The Museum of Cycladic Art has been an Athens touchstone for more than 30 years, but only recently has it become the kind of spot that art world insiders make a point of visiting—and, more often than not, Instagramming. The resurgence began in the spring of 2017, when the contemporary art fair Documenta, which usually takes place every five years in Kassel, Germany, was held in Athens for the first time. It was a game changer for the city, which is taking baby steps back into global markets. (Athens is newly accessible from New York City via a nonstop flight on Emirates.) The move helped push cultural institutions like the Onassis Foundation and the Acropolis Museum into the international spotlight.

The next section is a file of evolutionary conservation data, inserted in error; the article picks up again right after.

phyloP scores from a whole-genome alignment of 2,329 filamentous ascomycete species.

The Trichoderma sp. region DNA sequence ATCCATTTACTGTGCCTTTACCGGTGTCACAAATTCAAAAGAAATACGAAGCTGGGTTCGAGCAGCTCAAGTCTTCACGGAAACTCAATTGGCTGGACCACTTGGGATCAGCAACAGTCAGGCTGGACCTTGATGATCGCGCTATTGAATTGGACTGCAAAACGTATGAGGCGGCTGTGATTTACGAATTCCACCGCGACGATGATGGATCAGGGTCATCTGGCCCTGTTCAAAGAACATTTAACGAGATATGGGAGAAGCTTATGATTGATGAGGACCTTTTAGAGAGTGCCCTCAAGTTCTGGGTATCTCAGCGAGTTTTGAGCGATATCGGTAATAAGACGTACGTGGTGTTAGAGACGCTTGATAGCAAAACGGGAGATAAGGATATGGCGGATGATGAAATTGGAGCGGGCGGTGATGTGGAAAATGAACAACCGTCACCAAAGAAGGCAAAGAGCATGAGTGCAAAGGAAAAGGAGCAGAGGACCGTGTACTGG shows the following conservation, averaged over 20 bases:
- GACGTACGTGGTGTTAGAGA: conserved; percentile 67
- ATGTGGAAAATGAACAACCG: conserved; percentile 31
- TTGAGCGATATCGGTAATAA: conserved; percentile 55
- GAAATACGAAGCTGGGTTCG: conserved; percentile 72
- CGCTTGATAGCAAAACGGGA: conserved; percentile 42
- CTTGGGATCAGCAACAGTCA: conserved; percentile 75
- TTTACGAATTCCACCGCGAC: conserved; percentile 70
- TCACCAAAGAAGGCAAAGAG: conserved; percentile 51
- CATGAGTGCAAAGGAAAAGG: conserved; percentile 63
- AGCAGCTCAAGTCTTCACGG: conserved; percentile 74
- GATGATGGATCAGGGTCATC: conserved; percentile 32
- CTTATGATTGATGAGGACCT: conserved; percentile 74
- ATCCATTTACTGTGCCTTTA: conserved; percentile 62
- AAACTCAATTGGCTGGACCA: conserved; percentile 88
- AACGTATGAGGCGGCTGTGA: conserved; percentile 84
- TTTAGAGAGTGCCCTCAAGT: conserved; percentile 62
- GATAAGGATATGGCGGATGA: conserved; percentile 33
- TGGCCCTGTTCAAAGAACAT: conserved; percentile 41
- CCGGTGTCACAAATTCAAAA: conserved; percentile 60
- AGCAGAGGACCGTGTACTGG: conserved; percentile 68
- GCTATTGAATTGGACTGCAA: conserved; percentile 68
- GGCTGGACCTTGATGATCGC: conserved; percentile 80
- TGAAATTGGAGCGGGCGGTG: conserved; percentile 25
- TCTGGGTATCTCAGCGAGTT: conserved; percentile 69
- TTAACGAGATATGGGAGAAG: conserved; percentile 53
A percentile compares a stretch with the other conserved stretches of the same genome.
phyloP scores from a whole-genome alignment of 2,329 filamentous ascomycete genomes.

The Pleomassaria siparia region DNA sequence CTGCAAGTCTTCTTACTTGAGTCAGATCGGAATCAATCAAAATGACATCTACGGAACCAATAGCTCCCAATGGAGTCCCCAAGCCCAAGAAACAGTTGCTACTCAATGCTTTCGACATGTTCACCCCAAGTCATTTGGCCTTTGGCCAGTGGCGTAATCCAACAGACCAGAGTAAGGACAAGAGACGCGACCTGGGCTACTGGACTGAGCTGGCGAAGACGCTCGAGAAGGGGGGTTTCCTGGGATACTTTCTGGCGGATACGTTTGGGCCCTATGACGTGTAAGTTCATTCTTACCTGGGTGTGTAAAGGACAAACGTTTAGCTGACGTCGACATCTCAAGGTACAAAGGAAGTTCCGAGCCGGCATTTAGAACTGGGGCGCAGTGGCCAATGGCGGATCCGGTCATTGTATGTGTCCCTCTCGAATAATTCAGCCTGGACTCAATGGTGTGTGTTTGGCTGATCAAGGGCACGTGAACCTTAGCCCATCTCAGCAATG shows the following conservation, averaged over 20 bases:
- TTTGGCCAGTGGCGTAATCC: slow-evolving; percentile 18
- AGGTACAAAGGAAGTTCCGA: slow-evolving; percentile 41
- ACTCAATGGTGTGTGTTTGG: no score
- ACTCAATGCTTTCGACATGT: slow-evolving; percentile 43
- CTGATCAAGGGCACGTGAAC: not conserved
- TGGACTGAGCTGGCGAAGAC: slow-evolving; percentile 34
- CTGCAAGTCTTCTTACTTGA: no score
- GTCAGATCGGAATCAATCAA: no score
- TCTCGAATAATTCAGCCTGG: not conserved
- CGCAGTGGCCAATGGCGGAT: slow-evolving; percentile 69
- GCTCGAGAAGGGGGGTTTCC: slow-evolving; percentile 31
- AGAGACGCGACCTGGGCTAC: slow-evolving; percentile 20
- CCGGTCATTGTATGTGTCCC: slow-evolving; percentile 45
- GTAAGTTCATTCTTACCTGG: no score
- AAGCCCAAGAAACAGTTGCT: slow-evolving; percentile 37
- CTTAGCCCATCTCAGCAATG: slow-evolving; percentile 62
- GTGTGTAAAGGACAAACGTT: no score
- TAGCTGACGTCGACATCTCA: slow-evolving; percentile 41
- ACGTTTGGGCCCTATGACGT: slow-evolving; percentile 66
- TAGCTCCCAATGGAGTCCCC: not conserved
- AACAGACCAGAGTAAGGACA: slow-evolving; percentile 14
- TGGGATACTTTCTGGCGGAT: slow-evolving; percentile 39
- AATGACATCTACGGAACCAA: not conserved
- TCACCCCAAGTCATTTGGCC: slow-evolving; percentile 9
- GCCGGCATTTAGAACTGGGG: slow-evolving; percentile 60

In 1986 the Museum of Cycladic Art was founded by art collector Dolly Goulandris, who had amassed a world class assemblage of pre-classical works from Greek and international sources. Goulandris had an eye for form, and through her friendship with the art historian Dietrich von Bothmer, the world’s leading specialist in ancient Greek vases, she realized that so many collectors focused on the classic period that works from earlier eras were often overlooked. She saw a gap at the Early Cycladic Age (about 3200 to 2000 BC)
Excerpt from Town & Country June / July 2018